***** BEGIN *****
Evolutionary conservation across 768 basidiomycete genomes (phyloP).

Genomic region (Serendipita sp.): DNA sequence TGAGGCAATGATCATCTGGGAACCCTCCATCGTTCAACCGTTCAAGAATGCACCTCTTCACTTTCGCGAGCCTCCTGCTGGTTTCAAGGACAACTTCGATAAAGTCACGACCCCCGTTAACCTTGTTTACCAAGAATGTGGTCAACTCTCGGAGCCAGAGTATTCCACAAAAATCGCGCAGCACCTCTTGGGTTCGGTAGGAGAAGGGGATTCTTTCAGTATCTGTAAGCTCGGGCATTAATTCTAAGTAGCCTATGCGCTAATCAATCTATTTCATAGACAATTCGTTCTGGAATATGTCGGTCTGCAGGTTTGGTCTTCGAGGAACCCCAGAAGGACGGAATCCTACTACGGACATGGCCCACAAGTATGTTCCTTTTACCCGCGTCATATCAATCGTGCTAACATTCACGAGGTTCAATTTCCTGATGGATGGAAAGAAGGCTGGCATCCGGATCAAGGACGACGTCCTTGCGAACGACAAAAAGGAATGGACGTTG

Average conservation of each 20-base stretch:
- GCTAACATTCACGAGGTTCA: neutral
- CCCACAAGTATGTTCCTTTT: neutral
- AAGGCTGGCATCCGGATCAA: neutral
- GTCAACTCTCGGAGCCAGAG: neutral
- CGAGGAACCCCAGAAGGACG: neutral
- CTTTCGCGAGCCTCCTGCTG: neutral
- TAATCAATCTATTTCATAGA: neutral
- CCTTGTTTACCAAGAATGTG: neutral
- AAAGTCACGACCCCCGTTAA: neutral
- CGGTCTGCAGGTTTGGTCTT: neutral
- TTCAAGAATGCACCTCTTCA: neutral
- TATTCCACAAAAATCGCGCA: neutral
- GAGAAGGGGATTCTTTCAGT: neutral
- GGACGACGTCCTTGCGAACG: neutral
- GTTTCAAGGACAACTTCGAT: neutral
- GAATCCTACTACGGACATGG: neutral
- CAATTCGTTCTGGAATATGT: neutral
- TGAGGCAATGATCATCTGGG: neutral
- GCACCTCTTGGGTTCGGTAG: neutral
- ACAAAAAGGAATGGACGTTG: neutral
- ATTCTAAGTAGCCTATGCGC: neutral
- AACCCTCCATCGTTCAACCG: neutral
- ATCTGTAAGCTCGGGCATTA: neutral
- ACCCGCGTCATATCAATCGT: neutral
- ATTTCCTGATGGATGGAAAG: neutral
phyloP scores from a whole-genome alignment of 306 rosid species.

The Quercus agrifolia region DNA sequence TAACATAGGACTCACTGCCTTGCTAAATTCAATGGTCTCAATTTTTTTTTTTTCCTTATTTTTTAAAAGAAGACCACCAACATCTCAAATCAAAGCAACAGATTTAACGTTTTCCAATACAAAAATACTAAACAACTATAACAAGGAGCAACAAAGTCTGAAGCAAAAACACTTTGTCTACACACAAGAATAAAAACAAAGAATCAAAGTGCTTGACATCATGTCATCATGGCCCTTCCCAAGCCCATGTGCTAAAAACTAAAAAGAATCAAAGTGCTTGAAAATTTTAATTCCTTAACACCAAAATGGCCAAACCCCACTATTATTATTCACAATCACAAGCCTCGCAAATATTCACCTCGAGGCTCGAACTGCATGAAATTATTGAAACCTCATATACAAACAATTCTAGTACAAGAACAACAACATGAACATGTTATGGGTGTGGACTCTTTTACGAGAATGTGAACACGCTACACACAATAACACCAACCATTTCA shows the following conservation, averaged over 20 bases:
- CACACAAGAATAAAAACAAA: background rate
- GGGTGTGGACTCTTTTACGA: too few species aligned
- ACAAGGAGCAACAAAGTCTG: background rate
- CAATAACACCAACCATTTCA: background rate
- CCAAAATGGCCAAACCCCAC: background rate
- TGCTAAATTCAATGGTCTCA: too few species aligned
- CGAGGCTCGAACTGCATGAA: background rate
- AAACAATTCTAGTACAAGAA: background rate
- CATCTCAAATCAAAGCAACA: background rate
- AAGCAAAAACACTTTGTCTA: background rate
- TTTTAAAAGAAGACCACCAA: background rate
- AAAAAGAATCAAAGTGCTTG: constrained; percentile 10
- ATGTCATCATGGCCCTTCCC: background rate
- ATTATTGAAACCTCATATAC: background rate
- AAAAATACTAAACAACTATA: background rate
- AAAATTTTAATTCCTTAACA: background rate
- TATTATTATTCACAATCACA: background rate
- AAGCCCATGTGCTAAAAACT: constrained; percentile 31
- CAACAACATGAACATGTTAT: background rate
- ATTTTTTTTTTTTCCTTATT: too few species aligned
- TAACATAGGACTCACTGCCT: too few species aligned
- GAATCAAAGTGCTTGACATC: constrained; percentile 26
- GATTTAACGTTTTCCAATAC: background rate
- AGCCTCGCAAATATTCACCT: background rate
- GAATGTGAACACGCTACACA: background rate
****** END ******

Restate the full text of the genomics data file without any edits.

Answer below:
Evolutionary conservation across 768 basidiomycete genomes (phyloP).

Genomic region (Serendipita sp.): DNA sequence TGAGGCAATGATCATCTGGGAACCCTCCATCGTTCAACCGTTCAAGAATGCACCTCTTCACTTTCGCGAGCCTCCTGCTGGTTTCAAGGACAACTTCGATAAAGTCACGACCCCCGTTAACCTTGTTTACCAAGAATGTGGTCAACTCTCGGAGCCAGAGTATTCCACAAAAATCGCGCAGCACCTCTTGGGTTCGGTAGGAGAAGGGGATTCTTTCAGTATCTGTAAGCTCGGGCATTAATTCTAAGTAGCCTATGCGCTAATCAATCTATTTCATAGACAATTCGTTCTGGAATATGTCGGTCTGCAGGTTTGGTCTTCGAGGAACCCCAGAAGGACGGAATCCTACTACGGACATGGCCCACAAGTATGTTCCTTTTACCCGCGTCATATCAATCGTGCTAACATTCACGAGGTTCAATTTCCTGATGGATGGAAAGAAGGCTGGCATCCGGATCAAGGACGACGTCCTTGCGAACGACAAAAAGGAATGGACGTTG

Average conservation of each 20-base stretch:
- GCTAACATTCACGAGGTTCA: neutral
- CCCACAAGTATGTTCCTTTT: neutral
- AAGGCTGGCATCCGGATCAA: neutral
- GTCAACTCTCGGAGCCAGAG: neutral
- CGAGGAACCCCAGAAGGACG: neutral
- CTTTCGCGAGCCTCCTGCTG: neutral
- TAATCAATCTATTTCATAGA: neutral
- CCTTGTTTACCAAGAATGTG: neutral
- AAAGTCACGACCCCCGTTAA: neutral
- CGGTCTGCAGGTTTGGTCTT: neutral
- TTCAAGAATGCACCTCTTCA: neutral
- TATTCCACAAAAATCGCGCA: neutral
- GAGAAGGGGATTCTTTCAGT: neutral
- GGACGACGTCCTTGCGAACG: neutral
- GTTTCAAGGACAACTTCGAT: neutral
- GAATCCTACTACGGACATGG: neutral
- CAATTCGTTCTGGAATATGT: neutral
- TGAGGCAATGATCATCTGGG: neutral
- GCACCTCTTGGGTTCGGTAG: neutral
- ACAAAAAGGAATGGACGTTG: neutral
- ATTCTAAGTAGCCTATGCGC: neutral
- AACCCTCCATCGTTCAACCG: neutral
- ATCTGTAAGCTCGGGCATTA: neutral
- ACCCGCGTCATATCAATCGT: neutral
- ATTTCCTGATGGATGGAAAG: neutral
phyloP scores from a whole-genome alignment of 306 rosid species.

The Quercus agrifolia region DNA sequence TAACATAGGACTCACTGCCTTGCTAAATTCAATGGTCTCAATTTTTTTTTTTTCCTTATTTTTTAAAAGAAGACCACCAACATCTCAAATCAAAGCAACAGATTTAACGTTTTCCAATACAAAAATACTAAACAACTATAACAAGGAGCAACAAAGTCTGAAGCAAAAACACTTTGTCTACACACAAGAATAAAAACAAAGAATCAAAGTGCTTGACATCATGTCATCATGGCCCTTCCCAAGCCCATGTGCTAAAAACTAAAAAGAATCAAAGTGCTTGAAAATTTTAATTCCTTAACACCAAAATGGCCAAACCCCACTATTATTATTCACAATCACAAGCCTCGCAAATATTCACCTCGAGGCTCGAACTGCATGAAATTATTGAAACCTCATATACAAACAATTCTAGTACAAGAACAACAACATGAACATGTTATGGGTGTGGACTCTTTTACGAGAATGTGAACACGCTACACACAATAACACCAACCATTTCA shows the following conservation, averaged over 20 bases:
- CACACAAGAATAAAAACAAA: background rate
- GGGTGTGGACTCTTTTACGA: too few species aligned
- ACAAGGAGCAACAAAGTCTG: background rate
- CAATAACACCAACCATTTCA: background rate
- CCAAAATGGCCAAACCCCAC: background rate
- TGCTAAATTCAATGGTCTCA: too few species aligned
- CGAGGCTCGAACTGCATGAA: background rate
- AAACAATTCTAGTACAAGAA: background rate
- CATCTCAAATCAAAGCAACA: background rate
- AAGCAAAAACACTTTGTCTA: background rate
- TTTTAAAAGAAGACCACCAA: background rate
- AAAAAGAATCAAAGTGCTTG: constrained; percentile 10
- ATGTCATCATGGCCCTTCCC: background rate
- ATTATTGAAACCTCATATAC: background rate
- AAAAATACTAAACAACTATA: background rate
- AAAATTTTAATTCCTTAACA: background rate
- TATTATTATTCACAATCACA: background rate
- AAGCCCATGTGCTAAAAACT: constrained; percentile 31
- CAACAACATGAACATGTTAT: background rate
- ATTTTTTTTTTTTCCTTATT: too few species aligned
- TAACATAGGACTCACTGCCT: too few species aligned
- GAATCAAAGTGCTTGACATC: constrained; percentile 26
- GATTTAACGTTTTCCAATAC: background rate
- AGCCTCGCAAATATTCACCT: background rate
- GAATGTGAACACGCTACACA: background rate